What is posterior repair surgery?
Posterior repair surgery aims to tighten the support tissues between your vagina and bowel, and remove any bulge in your vagina.
What is a prosterior prolapse?
A posterior prolapse is a bulge in the back wall of the vagina. It is caused by weakness of the support tissues between the vagina and the bowel (see figure 1).
A posterior prolapse can cause a sensation of 'something coming down', the feeling of not having fully emptied your bowel and the need to press on the back wall of your vagina to fully empty your bowel. It can also cause discomfort when having sex and difficulty keeping a tampon in.
A posterior prolapse is usually caused by childbirth. However, sometimes the problem can happen in women who have never been pregnant.
Usually you only notice the problem after the menopause.
What are the benefits of a posterior repair?
The aim of surgery is to tighten the support tissues between your vagina and bowel, and remove any bulge in your vagina.
Are there any alternatives to a posterior repair?
If you only have a mild prolapse, your doctor will usually recommend that you have a posterior repair only after you have tried simple treatments such as pelvic-floor exercises or treating any constipation.
There is another surgical procedure that involves replacing the support tissues with a mesh.
What does the operation involve?
A posterior repair is usually performed under a general anaesthetic. The operation usually takes about half an hour.
Your gynaecologist will make a cut in the back (posterior) wall of your vagina so they can push your bowel back into place. They will then use stitches to tighten the support tissues along the length of the back wall of your vagina. Your gynaecologist will need to cut away a small part of the vaginal wall so they can remove excess tissue.
If the muscles on either side of the entrance to your vagina are weak, your gynaecologist will use stitches to tighten them (perineal repair).
What complications can happen?
General complications of any operation:
- Sickness or feeling sick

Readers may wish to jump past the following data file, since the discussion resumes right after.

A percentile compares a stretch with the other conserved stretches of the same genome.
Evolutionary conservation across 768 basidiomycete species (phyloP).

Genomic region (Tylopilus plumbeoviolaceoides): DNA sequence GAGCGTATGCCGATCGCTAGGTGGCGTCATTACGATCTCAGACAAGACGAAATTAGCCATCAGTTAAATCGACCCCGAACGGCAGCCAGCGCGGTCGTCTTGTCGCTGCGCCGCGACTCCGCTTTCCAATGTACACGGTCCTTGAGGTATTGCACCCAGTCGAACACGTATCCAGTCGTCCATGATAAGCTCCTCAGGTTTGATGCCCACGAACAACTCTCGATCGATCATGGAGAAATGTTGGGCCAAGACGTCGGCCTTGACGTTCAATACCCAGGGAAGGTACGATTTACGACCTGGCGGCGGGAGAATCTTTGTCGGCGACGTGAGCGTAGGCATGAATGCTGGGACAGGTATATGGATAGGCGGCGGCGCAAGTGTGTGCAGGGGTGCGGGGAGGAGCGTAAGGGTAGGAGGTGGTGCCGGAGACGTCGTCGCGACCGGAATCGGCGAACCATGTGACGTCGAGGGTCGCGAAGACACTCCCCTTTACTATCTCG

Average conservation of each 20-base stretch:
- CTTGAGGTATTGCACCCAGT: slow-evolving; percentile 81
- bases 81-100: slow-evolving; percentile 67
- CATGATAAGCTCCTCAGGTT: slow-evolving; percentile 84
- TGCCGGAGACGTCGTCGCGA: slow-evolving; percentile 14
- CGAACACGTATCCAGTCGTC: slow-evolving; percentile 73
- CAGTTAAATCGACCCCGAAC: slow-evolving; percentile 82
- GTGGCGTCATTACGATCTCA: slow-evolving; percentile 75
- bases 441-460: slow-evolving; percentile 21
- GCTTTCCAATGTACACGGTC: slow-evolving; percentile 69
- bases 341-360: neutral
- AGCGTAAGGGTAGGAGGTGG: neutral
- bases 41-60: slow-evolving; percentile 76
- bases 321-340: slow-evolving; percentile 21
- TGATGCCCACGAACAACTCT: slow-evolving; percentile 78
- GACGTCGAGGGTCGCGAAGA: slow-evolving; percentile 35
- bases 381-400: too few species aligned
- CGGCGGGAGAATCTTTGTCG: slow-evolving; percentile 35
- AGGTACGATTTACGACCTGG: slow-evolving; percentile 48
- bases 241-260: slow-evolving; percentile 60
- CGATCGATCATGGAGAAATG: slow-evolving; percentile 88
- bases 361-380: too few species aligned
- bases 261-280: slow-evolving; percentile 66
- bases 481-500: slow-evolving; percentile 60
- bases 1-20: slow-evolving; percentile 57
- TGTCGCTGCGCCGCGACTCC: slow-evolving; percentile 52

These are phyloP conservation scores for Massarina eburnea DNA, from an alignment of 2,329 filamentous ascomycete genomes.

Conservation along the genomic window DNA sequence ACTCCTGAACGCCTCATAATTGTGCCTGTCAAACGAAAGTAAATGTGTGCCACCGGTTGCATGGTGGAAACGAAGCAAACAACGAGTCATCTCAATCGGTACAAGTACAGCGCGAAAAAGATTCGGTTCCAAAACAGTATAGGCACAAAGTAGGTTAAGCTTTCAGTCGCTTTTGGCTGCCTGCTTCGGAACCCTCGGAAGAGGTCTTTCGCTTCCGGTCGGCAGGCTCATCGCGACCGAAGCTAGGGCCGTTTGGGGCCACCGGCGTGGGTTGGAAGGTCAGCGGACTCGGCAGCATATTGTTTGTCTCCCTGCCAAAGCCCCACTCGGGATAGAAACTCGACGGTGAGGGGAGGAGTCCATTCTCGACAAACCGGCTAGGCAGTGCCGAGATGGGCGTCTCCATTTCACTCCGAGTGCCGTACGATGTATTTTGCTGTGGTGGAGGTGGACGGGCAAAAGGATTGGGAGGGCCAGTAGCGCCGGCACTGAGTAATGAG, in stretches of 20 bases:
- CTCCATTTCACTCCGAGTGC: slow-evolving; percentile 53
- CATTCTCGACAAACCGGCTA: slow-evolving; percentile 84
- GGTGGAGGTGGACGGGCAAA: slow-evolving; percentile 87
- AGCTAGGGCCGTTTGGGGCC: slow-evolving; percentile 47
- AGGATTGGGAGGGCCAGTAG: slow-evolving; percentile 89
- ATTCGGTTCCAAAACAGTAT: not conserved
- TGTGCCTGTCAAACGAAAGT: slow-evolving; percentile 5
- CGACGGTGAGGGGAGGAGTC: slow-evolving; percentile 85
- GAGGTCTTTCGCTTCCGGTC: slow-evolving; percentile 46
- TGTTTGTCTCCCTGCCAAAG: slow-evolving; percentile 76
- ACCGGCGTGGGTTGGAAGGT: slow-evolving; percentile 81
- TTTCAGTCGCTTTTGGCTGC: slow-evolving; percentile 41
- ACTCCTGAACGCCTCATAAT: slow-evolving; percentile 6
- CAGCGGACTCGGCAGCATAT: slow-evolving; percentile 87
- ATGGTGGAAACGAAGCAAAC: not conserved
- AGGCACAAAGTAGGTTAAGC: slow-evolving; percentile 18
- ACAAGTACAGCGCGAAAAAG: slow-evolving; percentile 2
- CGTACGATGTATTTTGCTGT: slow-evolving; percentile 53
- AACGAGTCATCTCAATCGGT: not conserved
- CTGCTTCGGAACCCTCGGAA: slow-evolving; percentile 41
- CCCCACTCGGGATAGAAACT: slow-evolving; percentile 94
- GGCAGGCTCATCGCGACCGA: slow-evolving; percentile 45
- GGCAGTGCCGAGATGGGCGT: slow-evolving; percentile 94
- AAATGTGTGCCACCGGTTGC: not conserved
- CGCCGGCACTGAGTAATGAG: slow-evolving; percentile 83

- Unsightly scarring
- Blood clots
- Infection of the surgical site (wound)
Specific complications of this operation:
- Difficulty opening your bowels
- Developing a haematoma
- Damage to the bowel and surrounding structures
- Difficulty having sex
How soon will I recover?
You should expect a slight discharge or bleeding from your vagina but you should let a member of the healthcare team know if this becomes heavy.
You will usually be able to go home after one to three days. For the first two weeks at home you should rest, relax and continue to do the exercises that you were shown in hospital.
It is best not to have sex for about six weeks, or at least until any bleeding or discharge has stopped.
Avoid standing for too long and do not lift anything heavy. You can go back to work once your doctor has said you are well enough to do so (usually after six to eight weeks).
Regular exercise should help you to return to normal activities as soon as possible. Before you start exercising, you should ask a member of the healthcare team or your GP for advice.
You should continue your pelvic-floor exercises as soon as possible after the operation and keep doing them for life. You should continue to eat plenty of fibre and drink plenty of fluid to keep your bowel movements soft. This will help to prevent the prolapse coming back and reduce the risk of you becoming constipated.
A posterior repair is a major operation usually recommended after simpler treatments have failed. If the operation is successful, your bowel will be better supported and you will no longer have a bulge in your vagina.
Paying for your procedure
Posterior repair costs are covered by most medical insurance policies, but please check with your insurer first. If you are paying for your own procedure the cost will be explained and confirmed in writing when you book the procedure. Ask the hospital for a quote beforehand, and ensure that this includes the surgeon’s fee, the anaesthetist’s fee and the hospital charge for your procedure.
Author: Mr Jeremy Hawe MBChB MRCOG
Illustrations: Medical Illustration
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